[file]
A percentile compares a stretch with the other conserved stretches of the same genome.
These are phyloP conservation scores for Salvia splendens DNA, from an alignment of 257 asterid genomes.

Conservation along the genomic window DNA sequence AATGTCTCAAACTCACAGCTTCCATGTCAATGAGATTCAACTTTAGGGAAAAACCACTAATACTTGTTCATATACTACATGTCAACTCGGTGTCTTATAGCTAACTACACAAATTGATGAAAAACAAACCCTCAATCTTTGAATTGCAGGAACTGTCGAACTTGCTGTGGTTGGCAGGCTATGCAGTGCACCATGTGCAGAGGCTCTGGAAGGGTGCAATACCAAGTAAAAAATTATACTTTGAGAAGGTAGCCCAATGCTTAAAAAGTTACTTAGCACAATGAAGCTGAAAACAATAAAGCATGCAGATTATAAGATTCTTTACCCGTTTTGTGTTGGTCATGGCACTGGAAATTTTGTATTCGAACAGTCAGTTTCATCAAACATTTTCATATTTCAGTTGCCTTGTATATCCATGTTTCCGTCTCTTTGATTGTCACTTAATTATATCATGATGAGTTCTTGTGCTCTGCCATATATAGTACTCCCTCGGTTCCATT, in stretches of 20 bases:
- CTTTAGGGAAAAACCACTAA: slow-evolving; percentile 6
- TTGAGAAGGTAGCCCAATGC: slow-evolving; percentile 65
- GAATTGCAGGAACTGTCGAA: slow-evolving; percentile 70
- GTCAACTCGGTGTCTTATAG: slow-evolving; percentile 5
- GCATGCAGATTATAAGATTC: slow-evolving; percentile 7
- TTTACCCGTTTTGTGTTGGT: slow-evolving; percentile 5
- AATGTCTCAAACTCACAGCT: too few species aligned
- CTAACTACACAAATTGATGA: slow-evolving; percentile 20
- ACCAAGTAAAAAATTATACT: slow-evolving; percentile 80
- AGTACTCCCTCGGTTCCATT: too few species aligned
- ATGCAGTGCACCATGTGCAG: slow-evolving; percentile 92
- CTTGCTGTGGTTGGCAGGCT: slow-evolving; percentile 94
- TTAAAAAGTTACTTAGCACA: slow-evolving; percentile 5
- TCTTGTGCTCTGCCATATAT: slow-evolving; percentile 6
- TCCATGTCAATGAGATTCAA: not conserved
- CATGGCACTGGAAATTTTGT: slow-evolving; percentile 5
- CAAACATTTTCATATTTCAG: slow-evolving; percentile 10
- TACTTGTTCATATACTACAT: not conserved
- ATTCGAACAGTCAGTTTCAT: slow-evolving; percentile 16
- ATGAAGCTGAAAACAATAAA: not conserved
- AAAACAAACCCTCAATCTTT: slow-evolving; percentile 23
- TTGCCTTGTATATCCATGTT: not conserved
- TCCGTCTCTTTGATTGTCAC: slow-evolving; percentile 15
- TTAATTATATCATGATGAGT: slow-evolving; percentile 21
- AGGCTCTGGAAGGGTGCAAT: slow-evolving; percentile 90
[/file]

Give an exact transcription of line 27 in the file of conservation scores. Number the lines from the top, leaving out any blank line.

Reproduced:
- TTAATTATATCATGATGAGT: slow-evolving; percentile 21